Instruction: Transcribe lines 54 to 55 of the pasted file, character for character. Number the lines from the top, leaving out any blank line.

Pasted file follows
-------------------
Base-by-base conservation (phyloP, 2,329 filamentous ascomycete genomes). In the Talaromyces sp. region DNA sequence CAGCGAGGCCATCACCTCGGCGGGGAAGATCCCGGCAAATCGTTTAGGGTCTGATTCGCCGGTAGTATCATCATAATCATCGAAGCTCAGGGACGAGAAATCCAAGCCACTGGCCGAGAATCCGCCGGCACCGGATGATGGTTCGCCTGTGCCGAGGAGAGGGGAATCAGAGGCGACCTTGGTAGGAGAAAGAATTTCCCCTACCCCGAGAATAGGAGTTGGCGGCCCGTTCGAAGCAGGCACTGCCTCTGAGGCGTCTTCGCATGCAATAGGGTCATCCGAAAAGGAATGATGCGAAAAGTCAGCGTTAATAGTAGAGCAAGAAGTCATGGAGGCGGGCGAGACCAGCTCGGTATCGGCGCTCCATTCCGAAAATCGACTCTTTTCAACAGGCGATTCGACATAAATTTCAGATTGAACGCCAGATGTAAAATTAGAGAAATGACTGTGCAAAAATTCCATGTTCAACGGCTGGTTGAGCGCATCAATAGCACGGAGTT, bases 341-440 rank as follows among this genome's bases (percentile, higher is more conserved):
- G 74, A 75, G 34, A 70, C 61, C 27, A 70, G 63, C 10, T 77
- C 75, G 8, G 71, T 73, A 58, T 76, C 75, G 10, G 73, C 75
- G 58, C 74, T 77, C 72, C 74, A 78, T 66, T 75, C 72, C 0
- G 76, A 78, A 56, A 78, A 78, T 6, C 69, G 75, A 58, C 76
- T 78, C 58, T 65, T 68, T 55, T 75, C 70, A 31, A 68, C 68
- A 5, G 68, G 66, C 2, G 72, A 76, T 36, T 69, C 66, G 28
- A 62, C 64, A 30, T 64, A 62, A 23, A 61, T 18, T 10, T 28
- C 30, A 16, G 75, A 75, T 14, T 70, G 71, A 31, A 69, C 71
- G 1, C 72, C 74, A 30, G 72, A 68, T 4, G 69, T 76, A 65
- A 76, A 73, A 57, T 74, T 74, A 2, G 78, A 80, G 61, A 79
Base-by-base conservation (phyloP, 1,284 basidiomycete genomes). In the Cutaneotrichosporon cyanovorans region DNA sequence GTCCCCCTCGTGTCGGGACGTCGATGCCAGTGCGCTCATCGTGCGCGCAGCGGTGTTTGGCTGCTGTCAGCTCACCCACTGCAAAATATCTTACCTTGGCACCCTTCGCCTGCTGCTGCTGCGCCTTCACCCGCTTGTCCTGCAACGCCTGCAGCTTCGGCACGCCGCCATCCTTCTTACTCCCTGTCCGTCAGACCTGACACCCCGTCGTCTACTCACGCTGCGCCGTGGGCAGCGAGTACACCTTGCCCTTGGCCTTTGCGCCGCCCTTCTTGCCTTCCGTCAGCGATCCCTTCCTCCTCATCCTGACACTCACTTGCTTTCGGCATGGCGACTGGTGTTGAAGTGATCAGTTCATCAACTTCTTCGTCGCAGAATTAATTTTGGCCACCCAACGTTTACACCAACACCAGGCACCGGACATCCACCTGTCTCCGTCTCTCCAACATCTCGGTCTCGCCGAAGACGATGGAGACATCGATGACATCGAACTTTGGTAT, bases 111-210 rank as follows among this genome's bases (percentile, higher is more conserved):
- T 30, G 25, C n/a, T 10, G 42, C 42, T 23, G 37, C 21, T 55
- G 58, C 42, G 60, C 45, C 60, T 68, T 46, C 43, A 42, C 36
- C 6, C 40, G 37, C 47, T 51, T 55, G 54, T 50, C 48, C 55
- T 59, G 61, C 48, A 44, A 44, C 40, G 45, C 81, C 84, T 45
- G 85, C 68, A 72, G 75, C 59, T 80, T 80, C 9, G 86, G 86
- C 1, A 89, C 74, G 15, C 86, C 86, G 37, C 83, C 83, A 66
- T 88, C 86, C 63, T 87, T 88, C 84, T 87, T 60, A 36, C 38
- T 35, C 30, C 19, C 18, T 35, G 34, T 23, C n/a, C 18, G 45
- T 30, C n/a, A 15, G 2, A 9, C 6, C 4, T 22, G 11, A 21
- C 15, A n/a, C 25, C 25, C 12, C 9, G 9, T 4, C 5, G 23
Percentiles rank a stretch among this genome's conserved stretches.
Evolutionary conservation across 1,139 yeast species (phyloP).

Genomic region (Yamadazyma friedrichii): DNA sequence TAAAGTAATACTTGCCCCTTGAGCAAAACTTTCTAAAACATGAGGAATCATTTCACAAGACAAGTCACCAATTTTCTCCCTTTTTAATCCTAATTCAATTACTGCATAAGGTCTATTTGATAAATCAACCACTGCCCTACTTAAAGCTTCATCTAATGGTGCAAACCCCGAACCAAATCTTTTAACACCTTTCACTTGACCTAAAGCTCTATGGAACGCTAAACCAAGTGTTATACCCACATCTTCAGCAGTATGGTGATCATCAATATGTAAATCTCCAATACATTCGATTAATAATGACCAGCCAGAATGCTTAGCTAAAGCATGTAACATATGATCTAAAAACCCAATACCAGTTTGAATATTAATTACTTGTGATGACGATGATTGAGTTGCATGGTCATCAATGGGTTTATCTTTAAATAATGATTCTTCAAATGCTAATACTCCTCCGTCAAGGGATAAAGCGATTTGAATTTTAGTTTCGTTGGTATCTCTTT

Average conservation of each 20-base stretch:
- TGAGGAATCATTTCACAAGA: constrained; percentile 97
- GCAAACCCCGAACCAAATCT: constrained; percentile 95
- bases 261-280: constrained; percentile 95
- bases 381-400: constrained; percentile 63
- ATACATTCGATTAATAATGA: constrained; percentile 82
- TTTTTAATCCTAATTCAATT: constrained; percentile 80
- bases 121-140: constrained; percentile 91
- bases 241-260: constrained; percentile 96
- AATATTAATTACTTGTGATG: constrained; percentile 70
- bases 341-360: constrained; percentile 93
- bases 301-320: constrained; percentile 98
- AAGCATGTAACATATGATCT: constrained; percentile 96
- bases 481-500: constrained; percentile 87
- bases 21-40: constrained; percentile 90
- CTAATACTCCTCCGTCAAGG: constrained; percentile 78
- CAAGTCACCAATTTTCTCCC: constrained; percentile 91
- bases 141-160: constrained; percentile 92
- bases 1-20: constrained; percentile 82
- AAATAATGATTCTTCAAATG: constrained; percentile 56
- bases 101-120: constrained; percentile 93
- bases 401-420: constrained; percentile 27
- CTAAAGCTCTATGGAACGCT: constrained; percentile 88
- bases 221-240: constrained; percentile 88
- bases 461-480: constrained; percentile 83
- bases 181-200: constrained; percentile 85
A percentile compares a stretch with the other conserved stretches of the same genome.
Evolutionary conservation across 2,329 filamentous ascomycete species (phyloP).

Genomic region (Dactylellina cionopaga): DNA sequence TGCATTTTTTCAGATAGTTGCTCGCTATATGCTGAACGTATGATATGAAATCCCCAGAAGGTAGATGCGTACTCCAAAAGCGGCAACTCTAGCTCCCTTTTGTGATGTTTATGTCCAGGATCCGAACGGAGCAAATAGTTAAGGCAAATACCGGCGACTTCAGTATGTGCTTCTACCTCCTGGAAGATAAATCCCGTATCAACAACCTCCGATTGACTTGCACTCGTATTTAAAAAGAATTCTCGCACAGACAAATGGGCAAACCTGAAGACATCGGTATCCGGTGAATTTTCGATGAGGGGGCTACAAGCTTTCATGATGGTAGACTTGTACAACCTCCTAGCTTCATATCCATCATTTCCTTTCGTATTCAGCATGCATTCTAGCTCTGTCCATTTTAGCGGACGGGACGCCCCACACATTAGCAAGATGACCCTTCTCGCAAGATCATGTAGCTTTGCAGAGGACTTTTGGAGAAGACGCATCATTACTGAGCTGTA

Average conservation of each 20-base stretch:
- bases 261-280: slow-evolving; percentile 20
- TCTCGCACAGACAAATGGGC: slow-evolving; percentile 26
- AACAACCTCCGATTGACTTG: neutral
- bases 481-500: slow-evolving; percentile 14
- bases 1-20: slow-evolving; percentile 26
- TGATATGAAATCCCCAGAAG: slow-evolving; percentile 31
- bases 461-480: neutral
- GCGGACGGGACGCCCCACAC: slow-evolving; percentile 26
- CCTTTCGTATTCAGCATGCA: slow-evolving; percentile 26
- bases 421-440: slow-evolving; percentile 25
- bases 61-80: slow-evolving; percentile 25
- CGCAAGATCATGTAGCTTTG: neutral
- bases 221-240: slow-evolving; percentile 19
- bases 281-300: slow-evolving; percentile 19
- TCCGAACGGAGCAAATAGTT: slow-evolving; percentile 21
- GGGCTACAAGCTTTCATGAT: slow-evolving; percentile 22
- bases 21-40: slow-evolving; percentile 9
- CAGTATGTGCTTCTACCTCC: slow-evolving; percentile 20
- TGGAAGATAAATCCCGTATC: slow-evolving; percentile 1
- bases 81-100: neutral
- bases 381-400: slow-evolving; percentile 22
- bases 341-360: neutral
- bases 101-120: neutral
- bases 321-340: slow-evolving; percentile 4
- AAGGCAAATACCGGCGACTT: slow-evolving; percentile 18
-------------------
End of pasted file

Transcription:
Genomic region (Dactylellina cionopaga): DNA sequence TGCATTTTTTCAGATAGTTGCTCGCTATATGCTGAACGTATGATATGAAATCCCCAGAAGGTAGATGCGTACTCCAAAAGCGGCAACTCTAGCTCCCTTTTGTGATGTTTATGTCCAGGATCCGAACGGAGCAAATAGTTAAGGCAAATACCGGCGACTTCAGTATGTGCTTCTACCTCCTGGAAGATAAATCCCGTATCAACAACCTCCGATTGACTTGCACTCGTATTTAAAAAGAATTCTCGCACAGACAAATGGGCAAACCTGAAGACATCGGTATCCGGTGAATTTTCGATGAGGGGGCTACAAGCTTTCATGATGGTAGACTTGTACAACCTCCTAGCTTCATATCCATCATTTCCTTTCGTATTCAGCATGCATTCTAGCTCTGTCCATTTTAGCGGACGGGACGCCCCACACATTAGCAAGATGACCCTTCTCGCAAGATCATGTAGCTTTGCAGAGGACTTTTGGAGAAGACGCATCATTACTGAGCTGTA

Average conservation of each 20-base stretch: